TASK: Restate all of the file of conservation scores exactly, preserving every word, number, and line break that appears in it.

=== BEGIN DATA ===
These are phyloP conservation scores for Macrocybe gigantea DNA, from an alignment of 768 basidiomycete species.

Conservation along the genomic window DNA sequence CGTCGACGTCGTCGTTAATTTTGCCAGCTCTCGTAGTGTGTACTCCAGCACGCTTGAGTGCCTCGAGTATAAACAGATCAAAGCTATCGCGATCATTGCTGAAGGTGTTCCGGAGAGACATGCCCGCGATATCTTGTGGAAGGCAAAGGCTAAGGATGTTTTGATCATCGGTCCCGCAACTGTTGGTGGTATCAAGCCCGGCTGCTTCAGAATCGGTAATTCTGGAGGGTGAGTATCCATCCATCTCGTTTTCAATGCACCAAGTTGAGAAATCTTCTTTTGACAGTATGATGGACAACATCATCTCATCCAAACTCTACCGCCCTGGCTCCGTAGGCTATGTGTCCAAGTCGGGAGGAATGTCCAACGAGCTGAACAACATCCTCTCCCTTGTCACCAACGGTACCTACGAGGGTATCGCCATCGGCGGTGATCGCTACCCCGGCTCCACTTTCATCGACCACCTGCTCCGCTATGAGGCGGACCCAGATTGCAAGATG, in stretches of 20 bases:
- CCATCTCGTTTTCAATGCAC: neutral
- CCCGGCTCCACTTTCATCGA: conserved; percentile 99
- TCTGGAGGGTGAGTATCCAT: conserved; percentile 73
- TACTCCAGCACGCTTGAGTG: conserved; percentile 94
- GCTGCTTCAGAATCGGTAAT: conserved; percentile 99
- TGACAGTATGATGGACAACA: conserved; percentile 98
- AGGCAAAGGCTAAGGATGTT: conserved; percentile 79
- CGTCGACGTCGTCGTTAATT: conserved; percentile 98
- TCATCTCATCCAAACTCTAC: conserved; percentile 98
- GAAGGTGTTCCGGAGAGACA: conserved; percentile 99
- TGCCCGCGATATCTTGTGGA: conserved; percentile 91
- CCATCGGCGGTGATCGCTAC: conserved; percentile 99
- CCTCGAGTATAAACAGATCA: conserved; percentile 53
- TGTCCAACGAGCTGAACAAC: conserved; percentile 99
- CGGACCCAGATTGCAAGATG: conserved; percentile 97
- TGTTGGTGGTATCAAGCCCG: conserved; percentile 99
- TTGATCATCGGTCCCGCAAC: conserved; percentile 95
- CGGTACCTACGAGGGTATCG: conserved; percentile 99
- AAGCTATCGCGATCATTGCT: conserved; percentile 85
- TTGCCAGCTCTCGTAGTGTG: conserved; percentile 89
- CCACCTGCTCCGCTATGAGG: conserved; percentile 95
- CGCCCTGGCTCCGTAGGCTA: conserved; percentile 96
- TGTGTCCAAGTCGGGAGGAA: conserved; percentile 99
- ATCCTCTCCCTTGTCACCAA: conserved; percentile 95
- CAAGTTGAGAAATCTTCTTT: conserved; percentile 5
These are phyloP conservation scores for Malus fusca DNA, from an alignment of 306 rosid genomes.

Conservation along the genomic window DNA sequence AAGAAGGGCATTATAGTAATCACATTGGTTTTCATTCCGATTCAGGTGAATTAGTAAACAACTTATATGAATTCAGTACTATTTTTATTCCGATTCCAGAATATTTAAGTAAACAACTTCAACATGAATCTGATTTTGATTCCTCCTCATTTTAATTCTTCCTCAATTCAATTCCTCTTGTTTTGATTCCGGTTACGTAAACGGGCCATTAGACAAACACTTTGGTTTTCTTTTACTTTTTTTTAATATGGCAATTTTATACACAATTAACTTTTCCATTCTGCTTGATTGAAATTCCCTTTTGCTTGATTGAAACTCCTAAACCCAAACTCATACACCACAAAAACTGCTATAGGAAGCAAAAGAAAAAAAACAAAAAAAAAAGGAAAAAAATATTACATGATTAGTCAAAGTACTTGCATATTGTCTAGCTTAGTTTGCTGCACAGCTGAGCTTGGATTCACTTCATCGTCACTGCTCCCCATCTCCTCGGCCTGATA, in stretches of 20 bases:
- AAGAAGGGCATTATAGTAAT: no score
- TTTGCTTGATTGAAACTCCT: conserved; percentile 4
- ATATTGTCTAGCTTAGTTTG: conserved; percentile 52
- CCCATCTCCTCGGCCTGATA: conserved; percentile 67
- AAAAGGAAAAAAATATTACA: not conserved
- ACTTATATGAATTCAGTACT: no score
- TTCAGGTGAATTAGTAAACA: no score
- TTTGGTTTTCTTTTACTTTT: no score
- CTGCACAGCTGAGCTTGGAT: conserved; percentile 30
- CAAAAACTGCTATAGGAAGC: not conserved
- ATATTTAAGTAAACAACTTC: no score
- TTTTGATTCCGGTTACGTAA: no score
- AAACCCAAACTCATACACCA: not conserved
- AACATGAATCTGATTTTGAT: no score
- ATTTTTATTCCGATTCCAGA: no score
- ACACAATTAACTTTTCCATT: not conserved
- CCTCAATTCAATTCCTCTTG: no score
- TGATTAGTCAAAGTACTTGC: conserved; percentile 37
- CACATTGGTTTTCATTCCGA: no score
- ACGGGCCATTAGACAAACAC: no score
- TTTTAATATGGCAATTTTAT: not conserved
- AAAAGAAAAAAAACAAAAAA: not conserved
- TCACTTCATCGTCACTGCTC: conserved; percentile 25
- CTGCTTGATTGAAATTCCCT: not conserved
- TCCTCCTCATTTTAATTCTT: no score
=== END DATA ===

These are phyloP conservation scores for Macrocybe gigantea DNA, from an alignment of 768 basidiomycete species.

Conservation along the genomic window DNA sequence CGTCGACGTCGTCGTTAATTTTGCCAGCTCTCGTAGTGTGTACTCCAGCACGCTTGAGTGCCTCGAGTATAAACAGATCAAAGCTATCGCGATCATTGCTGAAGGTGTTCCGGAGAGACATGCCCGCGATATCTTGTGGAAGGCAAAGGCTAAGGATGTTTTGATCATCGGTCCCGCAACTGTTGGTGGTATCAAGCCCGGCTGCTTCAGAATCGGTAATTCTGGAGGGTGAGTATCCATCCATCTCGTTTTCAATGCACCAAGTTGAGAAATCTTCTTTTGACAGTATGATGGACAACATCATCTCATCCAAACTCTACCGCCCTGGCTCCGTAGGCTATGTGTCCAAGTCGGGAGGAATGTCCAACGAGCTGAACAACATCCTCTCCCTTGTCACCAACGGTACCTACGAGGGTATCGCCATCGGCGGTGATCGCTACCCCGGCTCCACTTTCATCGACCACCTGCTCCGCTATGAGGCGGACCCAGATTGCAAGATG, in stretches of 20 bases:
- CCATCTCGTTTTCAATGCAC: neutral
- CCCGGCTCCACTTTCATCGA: conserved; percentile 99
- TCTGGAGGGTGAGTATCCAT: conserved; percentile 73
- TACTCCAGCACGCTTGAGTG: conserved; percentile 94
- GCTGCTTCAGAATCGGTAAT: conserved; percentile 99
- TGACAGTATGATGGACAACA: conserved; percentile 98
- AGGCAAAGGCTAAGGATGTT: conserved; percentile 79
- CGTCGACGTCGTCGTTAATT: conserved; percentile 98
- TCATCTCATCCAAACTCTAC: conserved; percentile 98
- GAAGGTGTTCCGGAGAGACA: conserved; percentile 99
- TGCCCGCGATATCTTGTGGA: conserved; percentile 91
- CCATCGGCGGTGATCGCTAC: conserved; percentile 99
- CCTCGAGTATAAACAGATCA: conserved; percentile 53
- TGTCCAACGAGCTGAACAAC: conserved; percentile 99
- CGGACCCAGATTGCAAGATG: conserved; percentile 97
- TGTTGGTGGTATCAAGCCCG: conserved; percentile 99
- TTGATCATCGGTCCCGCAAC: conserved; percentile 95
- CGGTACCTACGAGGGTATCG: conserved; percentile 99
- AAGCTATCGCGATCATTGCT: conserved; percentile 85
- TTGCCAGCTCTCGTAGTGTG: conserved; percentile 89
- CCACCTGCTCCGCTATGAGG: conserved; percentile 95
- CGCCCTGGCTCCGTAGGCTA: conserved; percentile 96
- TGTGTCCAAGTCGGGAGGAA: conserved; percentile 99
- ATCCTCTCCCTTGTCACCAA: conserved; percentile 95
- CAAGTTGAGAAATCTTCTTT: conserved; percentile 5
These are phyloP conservation scores for Malus fusca DNA, from an alignment of 306 rosid genomes.

Conservation along the genomic window DNA sequence AAGAAGGGCATTATAGTAATCACATTGGTTTTCATTCCGATTCAGGTGAATTAGTAAACAACTTATATGAATTCAGTACTATTTTTATTCCGATTCCAGAATATTTAAGTAAACAACTTCAACATGAATCTGATTTTGATTCCTCCTCATTTTAATTCTTCCTCAATTCAATTCCTCTTGTTTTGATTCCGGTTACGTAAACGGGCCATTAGACAAACACTTTGGTTTTCTTTTACTTTTTTTTAATATGGCAATTTTATACACAATTAACTTTTCCATTCTGCTTGATTGAAATTCCCTTTTGCTTGATTGAAACTCCTAAACCCAAACTCATACACCACAAAAACTGCTATAGGAAGCAAAAGAAAAAAAACAAAAAAAAAAGGAAAAAAATATTACATGATTAGTCAAAGTACTTGCATATTGTCTAGCTTAGTTTGCTGCACAGCTGAGCTTGGATTCACTTCATCGTCACTGCTCCCCATCTCCTCGGCCTGATA, in stretches of 20 bases:
- AAGAAGGGCATTATAGTAAT: no score
- TTTGCTTGATTGAAACTCCT: conserved; percentile 4
- ATATTGTCTAGCTTAGTTTG: conserved; percentile 52
- CCCATCTCCTCGGCCTGATA: conserved; percentile 67
- AAAAGGAAAAAAATATTACA: not conserved
- ACTTATATGAATTCAGTACT: no score
- TTCAGGTGAATTAGTAAACA: no score
- TTTGGTTTTCTTTTACTTTT: no score
- CTGCACAGCTGAGCTTGGAT: conserved; percentile 30
- CAAAAACTGCTATAGGAAGC: not conserved
- ATATTTAAGTAAACAACTTC: no score
- TTTTGATTCCGGTTACGTAA: no score
- AAACCCAAACTCATACACCA: not conserved
- AACATGAATCTGATTTTGAT: no score
- ATTTTTATTCCGATTCCAGA: no score
- ACACAATTAACTTTTCCATT: not conserved
- CCTCAATTCAATTCCTCTTG: no score
- TGATTAGTCAAAGTACTTGC: conserved; percentile 37
- CACATTGGTTTTCATTCCGA: no score
- ACGGGCCATTAGACAAACAC: no score
- TTTTAATATGGCAATTTTAT: not conserved
- AAAAGAAAAAAAACAAAAAA: not conserved
- TCACTTCATCGTCACTGCTC: conserved; percentile 25
- CTGCTTGATTGAAATTCCCT: not conserved
- TCCTCCTCATTTTAATTCTT: no score